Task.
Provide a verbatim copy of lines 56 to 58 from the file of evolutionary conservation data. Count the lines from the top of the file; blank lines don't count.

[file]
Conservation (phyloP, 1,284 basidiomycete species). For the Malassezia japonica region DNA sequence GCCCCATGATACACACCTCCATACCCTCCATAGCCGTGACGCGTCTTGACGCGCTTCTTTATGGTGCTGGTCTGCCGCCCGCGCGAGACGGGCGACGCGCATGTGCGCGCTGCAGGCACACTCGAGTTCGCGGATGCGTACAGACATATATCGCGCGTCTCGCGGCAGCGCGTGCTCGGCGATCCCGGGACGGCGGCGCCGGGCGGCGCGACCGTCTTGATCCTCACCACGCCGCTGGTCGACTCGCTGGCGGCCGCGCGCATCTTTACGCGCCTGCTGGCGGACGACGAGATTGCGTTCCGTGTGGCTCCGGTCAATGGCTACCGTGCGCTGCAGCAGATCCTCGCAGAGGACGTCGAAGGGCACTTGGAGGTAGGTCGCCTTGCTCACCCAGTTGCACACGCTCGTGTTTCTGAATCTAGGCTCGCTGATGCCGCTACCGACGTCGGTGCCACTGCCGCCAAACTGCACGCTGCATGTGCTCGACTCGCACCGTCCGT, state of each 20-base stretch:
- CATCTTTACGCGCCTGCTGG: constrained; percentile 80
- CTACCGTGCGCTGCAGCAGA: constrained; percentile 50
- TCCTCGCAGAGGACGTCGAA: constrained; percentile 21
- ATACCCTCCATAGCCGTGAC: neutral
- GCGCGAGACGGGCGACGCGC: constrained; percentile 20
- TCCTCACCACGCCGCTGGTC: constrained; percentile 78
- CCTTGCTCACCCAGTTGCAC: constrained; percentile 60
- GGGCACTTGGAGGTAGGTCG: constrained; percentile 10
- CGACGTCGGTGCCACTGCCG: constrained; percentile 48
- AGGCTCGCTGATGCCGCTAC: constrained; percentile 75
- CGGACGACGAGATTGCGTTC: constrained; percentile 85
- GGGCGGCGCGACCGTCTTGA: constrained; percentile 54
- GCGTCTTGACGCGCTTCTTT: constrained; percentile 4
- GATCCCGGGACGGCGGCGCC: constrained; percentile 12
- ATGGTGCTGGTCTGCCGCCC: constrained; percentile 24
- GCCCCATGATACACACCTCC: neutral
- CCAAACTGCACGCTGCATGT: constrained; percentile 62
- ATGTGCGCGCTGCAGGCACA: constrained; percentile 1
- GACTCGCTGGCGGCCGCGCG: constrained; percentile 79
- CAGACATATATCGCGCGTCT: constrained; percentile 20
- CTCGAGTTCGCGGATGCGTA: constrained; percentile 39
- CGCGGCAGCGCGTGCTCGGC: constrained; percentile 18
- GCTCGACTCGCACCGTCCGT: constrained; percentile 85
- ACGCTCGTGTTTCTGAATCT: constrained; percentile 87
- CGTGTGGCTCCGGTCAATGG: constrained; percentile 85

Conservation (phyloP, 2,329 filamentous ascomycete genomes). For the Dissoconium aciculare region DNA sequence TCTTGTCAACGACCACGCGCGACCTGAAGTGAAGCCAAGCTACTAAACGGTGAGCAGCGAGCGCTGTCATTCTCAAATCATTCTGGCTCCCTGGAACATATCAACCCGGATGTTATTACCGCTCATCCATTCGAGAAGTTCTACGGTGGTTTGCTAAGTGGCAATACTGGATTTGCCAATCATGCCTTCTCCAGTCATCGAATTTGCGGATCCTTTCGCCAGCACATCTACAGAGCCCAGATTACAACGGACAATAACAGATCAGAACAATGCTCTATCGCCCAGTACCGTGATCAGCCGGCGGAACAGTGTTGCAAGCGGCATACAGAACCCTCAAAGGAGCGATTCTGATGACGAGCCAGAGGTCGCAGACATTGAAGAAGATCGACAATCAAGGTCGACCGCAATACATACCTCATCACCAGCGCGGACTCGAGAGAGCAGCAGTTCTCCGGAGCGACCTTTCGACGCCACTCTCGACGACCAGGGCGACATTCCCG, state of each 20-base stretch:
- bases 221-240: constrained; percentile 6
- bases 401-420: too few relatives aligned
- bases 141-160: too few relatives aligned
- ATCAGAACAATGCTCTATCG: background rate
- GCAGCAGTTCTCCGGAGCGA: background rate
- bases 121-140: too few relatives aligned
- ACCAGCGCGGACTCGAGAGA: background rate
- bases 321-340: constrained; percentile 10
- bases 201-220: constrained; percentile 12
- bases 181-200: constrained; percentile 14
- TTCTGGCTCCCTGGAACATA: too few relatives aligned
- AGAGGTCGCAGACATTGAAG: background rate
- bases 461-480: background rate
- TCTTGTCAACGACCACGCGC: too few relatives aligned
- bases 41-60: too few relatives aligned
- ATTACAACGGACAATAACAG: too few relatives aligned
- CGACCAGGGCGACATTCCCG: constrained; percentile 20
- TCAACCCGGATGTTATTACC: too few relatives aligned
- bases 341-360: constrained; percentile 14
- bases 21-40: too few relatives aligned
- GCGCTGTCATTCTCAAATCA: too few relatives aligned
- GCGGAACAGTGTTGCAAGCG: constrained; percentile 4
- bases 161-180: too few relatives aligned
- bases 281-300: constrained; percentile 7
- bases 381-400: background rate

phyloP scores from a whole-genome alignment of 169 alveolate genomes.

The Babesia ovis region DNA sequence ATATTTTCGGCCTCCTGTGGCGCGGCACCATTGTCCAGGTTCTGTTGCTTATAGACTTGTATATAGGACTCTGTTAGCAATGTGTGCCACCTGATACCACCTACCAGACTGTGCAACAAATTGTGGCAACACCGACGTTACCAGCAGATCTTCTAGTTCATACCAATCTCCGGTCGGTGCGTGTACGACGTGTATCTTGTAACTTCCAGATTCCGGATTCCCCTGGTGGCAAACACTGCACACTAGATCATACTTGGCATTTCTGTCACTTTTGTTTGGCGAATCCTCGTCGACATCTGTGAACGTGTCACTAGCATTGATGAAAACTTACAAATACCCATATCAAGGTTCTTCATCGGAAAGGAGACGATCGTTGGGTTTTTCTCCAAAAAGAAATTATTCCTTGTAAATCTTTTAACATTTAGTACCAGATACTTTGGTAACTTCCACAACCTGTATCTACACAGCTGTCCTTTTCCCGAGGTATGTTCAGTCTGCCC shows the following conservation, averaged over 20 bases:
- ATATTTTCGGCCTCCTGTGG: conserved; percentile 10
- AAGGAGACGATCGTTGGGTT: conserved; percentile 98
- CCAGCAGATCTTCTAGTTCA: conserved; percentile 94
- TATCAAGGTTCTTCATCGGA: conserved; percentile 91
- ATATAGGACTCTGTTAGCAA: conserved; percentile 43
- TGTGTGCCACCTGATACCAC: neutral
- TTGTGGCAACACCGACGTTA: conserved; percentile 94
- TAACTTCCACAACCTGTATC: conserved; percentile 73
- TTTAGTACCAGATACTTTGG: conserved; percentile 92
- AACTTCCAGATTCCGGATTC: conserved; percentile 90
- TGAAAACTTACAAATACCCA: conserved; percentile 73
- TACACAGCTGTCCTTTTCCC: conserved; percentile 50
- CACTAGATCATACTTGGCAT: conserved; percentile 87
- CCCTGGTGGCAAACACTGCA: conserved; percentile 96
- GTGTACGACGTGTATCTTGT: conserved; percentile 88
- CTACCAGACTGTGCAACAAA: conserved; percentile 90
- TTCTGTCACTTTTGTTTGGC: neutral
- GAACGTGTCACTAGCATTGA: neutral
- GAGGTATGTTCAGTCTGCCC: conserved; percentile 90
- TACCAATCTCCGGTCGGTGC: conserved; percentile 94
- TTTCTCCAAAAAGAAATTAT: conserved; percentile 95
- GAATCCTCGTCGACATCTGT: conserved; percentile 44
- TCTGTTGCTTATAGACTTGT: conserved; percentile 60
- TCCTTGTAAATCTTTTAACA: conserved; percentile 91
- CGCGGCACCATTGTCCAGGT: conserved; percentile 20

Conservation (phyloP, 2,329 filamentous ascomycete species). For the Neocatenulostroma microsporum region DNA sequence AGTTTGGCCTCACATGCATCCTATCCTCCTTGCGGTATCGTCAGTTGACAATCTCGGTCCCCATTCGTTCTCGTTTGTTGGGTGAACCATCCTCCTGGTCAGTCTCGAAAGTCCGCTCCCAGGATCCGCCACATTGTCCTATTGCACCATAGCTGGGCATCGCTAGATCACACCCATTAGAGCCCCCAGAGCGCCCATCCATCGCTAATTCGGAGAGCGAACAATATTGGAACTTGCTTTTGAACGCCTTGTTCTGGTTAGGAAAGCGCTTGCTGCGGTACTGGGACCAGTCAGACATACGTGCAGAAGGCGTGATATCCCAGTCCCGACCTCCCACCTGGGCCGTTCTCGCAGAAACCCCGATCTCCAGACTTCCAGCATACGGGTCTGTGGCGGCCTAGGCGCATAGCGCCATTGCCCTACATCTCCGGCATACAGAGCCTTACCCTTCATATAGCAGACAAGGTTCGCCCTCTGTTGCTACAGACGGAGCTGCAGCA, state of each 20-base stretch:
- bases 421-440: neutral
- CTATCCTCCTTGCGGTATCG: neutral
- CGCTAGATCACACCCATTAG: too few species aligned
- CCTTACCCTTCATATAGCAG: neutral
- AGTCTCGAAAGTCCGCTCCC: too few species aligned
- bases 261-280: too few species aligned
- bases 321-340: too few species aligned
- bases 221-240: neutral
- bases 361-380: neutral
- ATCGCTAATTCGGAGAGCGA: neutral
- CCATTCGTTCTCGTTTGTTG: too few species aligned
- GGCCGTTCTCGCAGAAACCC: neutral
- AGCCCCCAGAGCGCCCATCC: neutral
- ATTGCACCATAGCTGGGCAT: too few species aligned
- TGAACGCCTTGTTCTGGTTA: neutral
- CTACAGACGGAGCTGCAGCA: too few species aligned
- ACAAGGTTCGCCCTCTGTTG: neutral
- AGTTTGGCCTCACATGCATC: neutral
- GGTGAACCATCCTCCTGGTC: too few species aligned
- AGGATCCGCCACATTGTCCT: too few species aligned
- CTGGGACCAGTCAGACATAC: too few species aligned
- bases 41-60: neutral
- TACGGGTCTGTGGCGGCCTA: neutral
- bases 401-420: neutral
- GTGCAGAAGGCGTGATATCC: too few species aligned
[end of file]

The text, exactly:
- AAGGAGACGATCGTTGGGTT: conserved; percentile 98
- CCAGCAGATCTTCTAGTTCA: conserved; percentile 94
- TATCAAGGTTCTTCATCGGA: conserved; percentile 91